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Currently showing: Food security > Farming

24 Apr 13 06:54

Christina Kaba, manager at Abalimi Farming in South Africa, talks with great passion about the immediate good that comes from farming.

Abalimi (meaning ‘the planters’ in Xhosa) is a voluntary organisation which assists and initiates in the creation of permanent organic foodgrowing and nature-conservation projects. These are the basis for sustainable lifestyles, self-help job creation, poverty alleviation and environmental renewal in townships on the Cape Flats near Cape Town. For more information, visit and

Click here for another clip with the passionate Christian Kaba, often simply called Mama Kaba by the residents of Cape Town's townships.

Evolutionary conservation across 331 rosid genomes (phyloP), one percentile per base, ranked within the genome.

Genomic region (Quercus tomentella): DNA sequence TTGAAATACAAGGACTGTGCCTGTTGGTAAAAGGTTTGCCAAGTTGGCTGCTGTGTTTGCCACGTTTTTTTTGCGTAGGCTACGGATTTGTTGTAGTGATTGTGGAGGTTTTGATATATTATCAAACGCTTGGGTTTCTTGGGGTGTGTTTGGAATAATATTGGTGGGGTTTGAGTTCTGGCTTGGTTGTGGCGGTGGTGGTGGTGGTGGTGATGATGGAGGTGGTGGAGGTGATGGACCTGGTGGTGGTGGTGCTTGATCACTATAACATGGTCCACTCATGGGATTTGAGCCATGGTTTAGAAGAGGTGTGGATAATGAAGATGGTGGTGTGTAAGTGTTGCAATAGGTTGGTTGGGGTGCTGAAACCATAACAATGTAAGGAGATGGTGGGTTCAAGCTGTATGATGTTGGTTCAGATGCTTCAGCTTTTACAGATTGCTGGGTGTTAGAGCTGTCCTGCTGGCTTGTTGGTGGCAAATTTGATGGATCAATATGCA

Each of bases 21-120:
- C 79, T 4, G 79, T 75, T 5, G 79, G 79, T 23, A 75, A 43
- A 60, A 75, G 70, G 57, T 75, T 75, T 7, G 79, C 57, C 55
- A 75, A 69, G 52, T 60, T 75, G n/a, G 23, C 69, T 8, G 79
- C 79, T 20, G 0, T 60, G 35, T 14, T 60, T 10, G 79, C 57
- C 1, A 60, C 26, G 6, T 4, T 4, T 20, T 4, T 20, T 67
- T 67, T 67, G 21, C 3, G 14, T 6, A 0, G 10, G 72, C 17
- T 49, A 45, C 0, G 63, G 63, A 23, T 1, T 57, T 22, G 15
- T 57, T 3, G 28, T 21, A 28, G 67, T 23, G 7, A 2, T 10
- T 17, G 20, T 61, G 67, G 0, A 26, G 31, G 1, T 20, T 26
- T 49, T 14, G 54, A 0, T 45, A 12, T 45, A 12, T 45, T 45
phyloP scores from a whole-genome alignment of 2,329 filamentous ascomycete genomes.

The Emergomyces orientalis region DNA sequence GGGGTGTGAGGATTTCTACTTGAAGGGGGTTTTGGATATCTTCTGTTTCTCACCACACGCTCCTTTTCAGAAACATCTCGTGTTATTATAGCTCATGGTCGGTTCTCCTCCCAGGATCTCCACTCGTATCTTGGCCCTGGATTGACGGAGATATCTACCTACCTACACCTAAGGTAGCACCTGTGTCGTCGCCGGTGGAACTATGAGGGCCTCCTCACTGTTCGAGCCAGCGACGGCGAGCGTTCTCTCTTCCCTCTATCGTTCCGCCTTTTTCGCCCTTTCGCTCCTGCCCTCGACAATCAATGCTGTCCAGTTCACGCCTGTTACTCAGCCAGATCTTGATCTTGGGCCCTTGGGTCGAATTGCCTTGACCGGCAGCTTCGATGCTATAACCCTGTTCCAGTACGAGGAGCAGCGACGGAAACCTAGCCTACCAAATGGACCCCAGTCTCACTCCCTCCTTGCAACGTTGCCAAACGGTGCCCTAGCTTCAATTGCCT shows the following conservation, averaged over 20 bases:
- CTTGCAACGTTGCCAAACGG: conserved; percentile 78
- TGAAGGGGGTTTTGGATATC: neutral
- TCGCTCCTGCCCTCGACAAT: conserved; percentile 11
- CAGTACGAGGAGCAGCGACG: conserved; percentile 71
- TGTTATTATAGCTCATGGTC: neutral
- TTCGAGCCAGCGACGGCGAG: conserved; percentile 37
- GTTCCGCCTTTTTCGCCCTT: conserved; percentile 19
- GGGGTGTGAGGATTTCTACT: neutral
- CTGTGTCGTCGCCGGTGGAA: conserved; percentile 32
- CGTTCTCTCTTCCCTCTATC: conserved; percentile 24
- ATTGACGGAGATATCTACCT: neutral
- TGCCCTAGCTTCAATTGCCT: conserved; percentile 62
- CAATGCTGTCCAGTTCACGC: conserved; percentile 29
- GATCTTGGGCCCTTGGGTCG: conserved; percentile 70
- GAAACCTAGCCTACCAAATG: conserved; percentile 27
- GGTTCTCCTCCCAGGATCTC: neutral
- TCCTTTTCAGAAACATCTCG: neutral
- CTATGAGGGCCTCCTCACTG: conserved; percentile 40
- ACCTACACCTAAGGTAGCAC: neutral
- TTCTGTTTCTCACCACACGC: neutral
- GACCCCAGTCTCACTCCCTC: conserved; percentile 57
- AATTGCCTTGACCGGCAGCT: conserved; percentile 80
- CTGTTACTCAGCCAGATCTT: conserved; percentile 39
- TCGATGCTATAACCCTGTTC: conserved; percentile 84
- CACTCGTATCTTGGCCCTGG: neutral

Category: Food security: Farming

Location: Cape Flats, Cape Town, Western Cape, South Africa

1 Comment

Gavin Montgomery - 26 Apr 2013, 3:49 p.m.

Traditional, small scale farms, even (or especially) if managed organically, are inevitably going to be less efficient than large scale commercial farms. The economies of scale are simply enormous. Bigger commercial farms are increasingly mechanized, requiring fewer workers, but are obviously far more efficient in terms of energy use, deliver higher yields (so, ironically, require less land area for production), and are far more capable of investing in environmental technologies. Sponsorship and support for smaller farms and traditional land holding would, therefore, seem to be massively irresponsible. The long-term economic outlook for smaller farms is poor and the investment would surely bind more people to the land than it can reasonably employ. Southern Africa is currently going through a period of rapid urbanization, so diverting resources to support an economically unsound traditional form of food production when there is a crying need for investment in urban job creation and entrepreneurship seems irresponsible and short sighted.

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